You’re likely referring to results of an investigation from an international team of researchers who recently looked at this question. They analyzed data from 36,370 men and women age 40 or older who had participated in health surveys in England and Scotland. The surveys revealed how much alcohol the participants drank, how often they indulged and how much they exercised. After following this group for an average of nearly 10 years, the investigators found that participants who performed the amount of moderate aerobic exercise recommended in the UK (and the U.S.) – 30 minutes daily, five times a week – and didn’t drink to excess were at lower risk of early death than those who drank the same amounts and didn’t get as much exercise, or didn’t exercise at all.

Overall, drinking alcohol was associated with higher rates of death from any cause and a higher risk of death from cancer. Coincidentally, another study published a few weeks earlier identified a causal connection between drinking alcohol and seven different types of cancer – of the pharynx, larynx, esophagus, liver, colon, rectum and (female) breast. That study concluded that drinking any type of alcohol – beer, wine or spirits – led to approximately 500,000 cancer deaths in 2012.

The newer study found that drinking alcohol didn’t increase the risk of cancer or other causes of death among people who performed the recommended amount of exercise as long as they didn’t consume more than about one to two alcoholic drinks a day. Getting more than the recommended amount of exercise didn’t make a difference in the death rates no matter how much or how little alcohol an individual consumed. The researchers also reported that occasional drinking – defined as not having had a drink in the previous week – as opposed to regular drinking, was linked to a reduced risk of cardiovascular disease among people who exercised the recommended amount.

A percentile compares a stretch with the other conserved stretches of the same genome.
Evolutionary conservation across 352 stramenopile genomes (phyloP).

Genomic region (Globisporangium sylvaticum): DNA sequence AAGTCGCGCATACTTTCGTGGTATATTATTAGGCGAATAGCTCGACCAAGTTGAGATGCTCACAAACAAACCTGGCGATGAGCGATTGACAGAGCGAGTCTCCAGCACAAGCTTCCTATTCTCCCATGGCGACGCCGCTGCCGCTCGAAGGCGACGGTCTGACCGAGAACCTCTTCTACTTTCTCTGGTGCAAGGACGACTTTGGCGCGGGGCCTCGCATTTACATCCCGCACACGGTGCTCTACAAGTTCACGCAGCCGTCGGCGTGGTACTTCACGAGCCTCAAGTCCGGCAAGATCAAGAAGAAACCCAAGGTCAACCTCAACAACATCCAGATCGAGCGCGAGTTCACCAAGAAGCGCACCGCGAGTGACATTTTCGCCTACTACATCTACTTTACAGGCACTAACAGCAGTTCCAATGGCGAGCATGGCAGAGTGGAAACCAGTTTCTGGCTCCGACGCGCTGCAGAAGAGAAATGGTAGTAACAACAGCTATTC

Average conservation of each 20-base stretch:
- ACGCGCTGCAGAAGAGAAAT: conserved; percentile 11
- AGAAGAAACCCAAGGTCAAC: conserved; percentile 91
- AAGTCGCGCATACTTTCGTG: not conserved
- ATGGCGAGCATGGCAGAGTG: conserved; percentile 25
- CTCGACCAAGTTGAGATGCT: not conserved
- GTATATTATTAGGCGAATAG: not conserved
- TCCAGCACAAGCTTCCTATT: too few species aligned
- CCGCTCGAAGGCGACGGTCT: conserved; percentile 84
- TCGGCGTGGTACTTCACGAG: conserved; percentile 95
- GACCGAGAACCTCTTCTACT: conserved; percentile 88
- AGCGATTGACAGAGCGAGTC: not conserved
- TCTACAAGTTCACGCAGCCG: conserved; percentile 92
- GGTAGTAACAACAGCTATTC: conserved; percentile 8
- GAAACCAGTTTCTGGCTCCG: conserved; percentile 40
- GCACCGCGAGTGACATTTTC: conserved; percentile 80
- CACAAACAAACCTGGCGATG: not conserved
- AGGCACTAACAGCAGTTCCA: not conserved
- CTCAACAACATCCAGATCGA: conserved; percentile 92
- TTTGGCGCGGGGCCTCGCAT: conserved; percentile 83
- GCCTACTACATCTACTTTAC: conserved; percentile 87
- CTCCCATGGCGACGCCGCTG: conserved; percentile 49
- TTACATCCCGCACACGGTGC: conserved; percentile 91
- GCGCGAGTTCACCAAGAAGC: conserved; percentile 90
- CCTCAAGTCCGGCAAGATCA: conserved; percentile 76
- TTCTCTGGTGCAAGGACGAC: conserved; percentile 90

Not surprisingly, exercise didn’t help when alcohol consumption was considered hazardous – 8 to 20 drinks per week for women and 21 to 49 drinks weekly for men.

Because this was an observational study, it doesn’t prove that exercise prevents deaths related to alcohol consumption. Instead, it reveals an association between physical activity and the health effects of drinking alcohol. Earlier research had suggested that alcohol consumption and exercise may share common biological disease pathways “but (act) in opposite directions,” the researchers wrote.

We know that aerobic exercise such as walking, jogging, swimming or biking benefits cardiovascular health, helps with weight management, and improves emotional well-being. This study gives us another good reason to exercise regularly, especially if you drink alcohol. I recommend at least 30 minutes of brisk walking, five days a week.

Andrew Weil, M.D.

 

Sources:

Emmanuel Stamatakis et al, “Does physical activity moderate the association between alcohol drinking and all-cause, cancer and cardiovascular diseases mortality? A pooled analysis of eight British population cohorts.” British Journal of Sports Medicine, August 31, 2016, doi:10.1136/bjsports-2016-096194

Jennie Connor. “Alcohol consumption as a cause of cancer.” Addiction, July 21, 2016; DOI: 10.1111/add.13477

 

 



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